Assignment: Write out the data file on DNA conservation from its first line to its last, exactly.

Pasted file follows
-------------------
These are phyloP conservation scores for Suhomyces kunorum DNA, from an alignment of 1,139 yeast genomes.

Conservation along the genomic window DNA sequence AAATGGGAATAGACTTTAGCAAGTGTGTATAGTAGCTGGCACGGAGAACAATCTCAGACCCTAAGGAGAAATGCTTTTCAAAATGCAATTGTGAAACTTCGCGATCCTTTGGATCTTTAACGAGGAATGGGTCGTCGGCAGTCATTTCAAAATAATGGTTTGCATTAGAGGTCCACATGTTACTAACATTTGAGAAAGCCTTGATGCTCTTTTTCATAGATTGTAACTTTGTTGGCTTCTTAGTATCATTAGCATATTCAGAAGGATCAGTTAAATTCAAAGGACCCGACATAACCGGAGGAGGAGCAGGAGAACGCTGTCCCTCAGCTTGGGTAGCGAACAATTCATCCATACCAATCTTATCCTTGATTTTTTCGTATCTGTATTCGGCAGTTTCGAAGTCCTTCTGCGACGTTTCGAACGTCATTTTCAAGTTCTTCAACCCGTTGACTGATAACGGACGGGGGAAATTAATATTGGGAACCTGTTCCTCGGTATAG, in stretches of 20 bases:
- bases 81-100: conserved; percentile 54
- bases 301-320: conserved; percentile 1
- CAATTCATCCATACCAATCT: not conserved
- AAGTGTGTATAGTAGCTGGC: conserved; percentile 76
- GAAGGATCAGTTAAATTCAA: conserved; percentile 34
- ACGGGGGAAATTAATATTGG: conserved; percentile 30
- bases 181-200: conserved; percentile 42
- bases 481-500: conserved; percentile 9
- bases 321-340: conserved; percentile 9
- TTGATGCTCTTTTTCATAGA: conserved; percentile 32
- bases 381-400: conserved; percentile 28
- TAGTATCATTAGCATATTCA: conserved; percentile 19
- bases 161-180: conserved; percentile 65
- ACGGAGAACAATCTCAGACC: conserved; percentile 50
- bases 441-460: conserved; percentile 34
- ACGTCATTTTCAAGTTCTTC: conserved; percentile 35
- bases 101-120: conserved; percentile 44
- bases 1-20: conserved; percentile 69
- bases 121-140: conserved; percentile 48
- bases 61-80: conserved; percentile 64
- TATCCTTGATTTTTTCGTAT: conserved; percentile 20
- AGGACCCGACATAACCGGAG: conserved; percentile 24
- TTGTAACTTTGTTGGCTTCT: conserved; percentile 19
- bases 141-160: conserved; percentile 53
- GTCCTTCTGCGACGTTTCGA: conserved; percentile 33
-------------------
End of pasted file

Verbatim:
These are phyloP conservation scores for Suhomyces kunorum DNA, from an alignment of 1,139 yeast genomes.

Conservation along the genomic window DNA sequence AAATGGGAATAGACTTTAGCAAGTGTGTATAGTAGCTGGCACGGAGAACAATCTCAGACCCTAAGGAGAAATGCTTTTCAAAATGCAATTGTGAAACTTCGCGATCCTTTGGATCTTTAACGAGGAATGGGTCGTCGGCAGTCATTTCAAAATAATGGTTTGCATTAGAGGTCCACATGTTACTAACATTTGAGAAAGCCTTGATGCTCTTTTTCATAGATTGTAACTTTGTTGGCTTCTTAGTATCATTAGCATATTCAGAAGGATCAGTTAAATTCAAAGGACCCGACATAACCGGAGGAGGAGCAGGAGAACGCTGTCCCTCAGCTTGGGTAGCGAACAATTCATCCATACCAATCTTATCCTTGATTTTTTCGTATCTGTATTCGGCAGTTTCGAAGTCCTTCTGCGACGTTTCGAACGTCATTTTCAAGTTCTTCAACCCGTTGACTGATAACGGACGGGGGAAATTAATATTGGGAACCTGTTCCTCGGTATAG, in stretches of 20 bases:
- bases 81-100: conserved; percentile 54
- bases 301-320: conserved; percentile 1
- CAATTCATCCATACCAATCT: not conserved
- AAGTGTGTATAGTAGCTGGC: conserved; percentile 76
- GAAGGATCAGTTAAATTCAA: conserved; percentile 34
- ACGGGGGAAATTAATATTGG: conserved; percentile 30
- bases 181-200: conserved; percentile 42
- bases 481-500: conserved; percentile 9
- bases 321-340: conserved; percentile 9
- TTGATGCTCTTTTTCATAGA: conserved; percentile 32
- bases 381-400: conserved; percentile 28
- TAGTATCATTAGCATATTCA: conserved; percentile 19
- bases 161-180: conserved; percentile 65
- ACGGAGAACAATCTCAGACC: conserved; percentile 50
- bases 441-460: conserved; percentile 34
- ACGTCATTTTCAAGTTCTTC: conserved; percentile 35
- bases 101-120: conserved; percentile 44
- bases 1-20: conserved; percentile 69
- bases 121-140: conserved; percentile 48
- bases 61-80: conserved; percentile 64
- TATCCTTGATTTTTTCGTAT: conserved; percentile 20
- AGGACCCGACATAACCGGAG: conserved; percentile 24
- TTGTAACTTTGTTGGCTTCT: conserved; percentile 19
- bases 141-160: conserved; percentile 53
- GTCCTTCTGCGACGTTTCGA: conserved; percentile 33